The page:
For (epi-)genomic/transcriptomic analyses, DNA will be isolated from different inflammatory blood cells and from one of the nose swabs. DNA will be used for GWAS analyses and for methylome profiling. In addition, transcriptomic analysis of circulating platelets will be used for early detection of (pre-)malignant changes in the lung induced by environmental toxins17.

For epigenomic analysis, blood eosinophils (and possibly other inflammatory cells) will be isolated following a purification protocol using an adapted FACS sorting strategy based on Mori et al18. DNA methylation in inflammatory cells will be measured with Illumina TruSeq MethylCaptureEPIC technology, which measures DNA Methylation at >3 million CpG sites within regulatory elements.

Metabolomics has the potential to significantly enhance the knowledge gained by epigenomics and transcriptomics by integrating signatures of exposome components (exposomics) to their biological effects. The metabolomic profile in urine will be assessed via TLC/GC-MS. In the blood, thousands of small molecules, including environmental compounds, can be detected via the application of ultra-high-resolution mass spectrometry (UHRMS). A unique technology that is part of our expertise is the use of gas-chromatography UHRMS (GC-UHRMS), which provides excellent sensitivity and specificity for environmental compounds. When combined with liquid chromatography UHRMS (LC-UHRMS), which is best suited for measurements of molecules with specific functional groups or large molecules which contain these groups (e.g. lipids, fatty acids, sterols) integrated measures of both exposure and biological response are generated. This provides a framework through which environmental exposures can be linked to internal dose, biological response, and disease.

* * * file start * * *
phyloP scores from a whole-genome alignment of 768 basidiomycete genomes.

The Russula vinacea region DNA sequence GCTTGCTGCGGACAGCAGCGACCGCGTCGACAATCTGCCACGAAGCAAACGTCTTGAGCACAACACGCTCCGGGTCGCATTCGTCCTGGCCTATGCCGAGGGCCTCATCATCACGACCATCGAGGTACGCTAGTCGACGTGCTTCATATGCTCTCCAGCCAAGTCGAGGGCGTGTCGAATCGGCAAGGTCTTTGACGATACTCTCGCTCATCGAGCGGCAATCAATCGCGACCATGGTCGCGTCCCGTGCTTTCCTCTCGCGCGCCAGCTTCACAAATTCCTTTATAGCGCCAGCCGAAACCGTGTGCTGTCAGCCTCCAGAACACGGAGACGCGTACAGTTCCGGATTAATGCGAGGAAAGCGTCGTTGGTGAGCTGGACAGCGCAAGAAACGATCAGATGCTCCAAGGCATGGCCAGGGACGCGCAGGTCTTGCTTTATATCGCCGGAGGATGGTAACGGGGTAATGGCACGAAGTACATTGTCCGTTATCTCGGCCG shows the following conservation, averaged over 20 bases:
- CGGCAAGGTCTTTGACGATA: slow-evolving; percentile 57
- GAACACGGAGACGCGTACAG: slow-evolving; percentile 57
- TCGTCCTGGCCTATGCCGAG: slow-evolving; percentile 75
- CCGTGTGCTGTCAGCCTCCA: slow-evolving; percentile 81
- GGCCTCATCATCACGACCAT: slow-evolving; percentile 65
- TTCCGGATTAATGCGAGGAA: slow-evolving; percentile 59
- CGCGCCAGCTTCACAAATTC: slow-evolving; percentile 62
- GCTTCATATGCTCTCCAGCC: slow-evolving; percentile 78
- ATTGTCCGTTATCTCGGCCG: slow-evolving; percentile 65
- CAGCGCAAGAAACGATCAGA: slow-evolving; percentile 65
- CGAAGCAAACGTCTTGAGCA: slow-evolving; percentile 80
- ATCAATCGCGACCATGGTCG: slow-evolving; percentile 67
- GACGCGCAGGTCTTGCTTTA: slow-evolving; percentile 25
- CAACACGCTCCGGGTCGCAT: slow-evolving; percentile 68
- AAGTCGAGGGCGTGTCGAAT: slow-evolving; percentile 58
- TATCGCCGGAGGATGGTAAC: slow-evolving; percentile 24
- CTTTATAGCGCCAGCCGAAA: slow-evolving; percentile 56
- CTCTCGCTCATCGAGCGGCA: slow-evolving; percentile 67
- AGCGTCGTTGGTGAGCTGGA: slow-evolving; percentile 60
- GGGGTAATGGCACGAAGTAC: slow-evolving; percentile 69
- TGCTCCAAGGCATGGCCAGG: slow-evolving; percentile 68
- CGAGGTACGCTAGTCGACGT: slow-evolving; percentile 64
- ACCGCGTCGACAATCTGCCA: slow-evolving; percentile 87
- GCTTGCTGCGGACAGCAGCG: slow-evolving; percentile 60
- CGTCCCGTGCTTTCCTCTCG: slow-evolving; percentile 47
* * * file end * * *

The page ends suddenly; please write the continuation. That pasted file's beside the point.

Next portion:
Microbiome analysis will be performed on a nose swab and fecal sample. High-throughput amplicon sequencing of the V4 variable region of the microbial 16S ribosomal RNA gene will be performed on genomic DNA extracts. Each sample sequence set will be sub-sampled to 8,700 sequences.

The deliverables of this work package is information on the association of the exposome and (epi)genetic changes, and information on the interaction between an unfavorable metabolic milieu and exposome on development of lung disease. Also, these analyses are expected to lead to the detection of biomarkers for early lung damage. Information on these biomarkers will be linked to the other biomarkers acquired in the PRIL cohort (WP5/7), and will be combined in WP8. Also, they will be integrated into population level data in the Exposome Hub (WP5).

References
16. Dragonieri et al. Electronic Nose Technology in Respiratory Diseases. Lung. 2017;195(2): 157-165.
17. Best et al. Swarm Intelligence-Enhanced Detection of Non-Small-Cell Lung Cancer Using Tumor-Educated Platelets.Cancer Cell. 2017;32(2):238-252.
18. Mori  Y et  al. Identification  of  the  human  eosinophil  lineage committed  progenitor:  revision  of phenotypic definition of the human common myeloid progenitor. J Exp Med. 2009;16:183-193.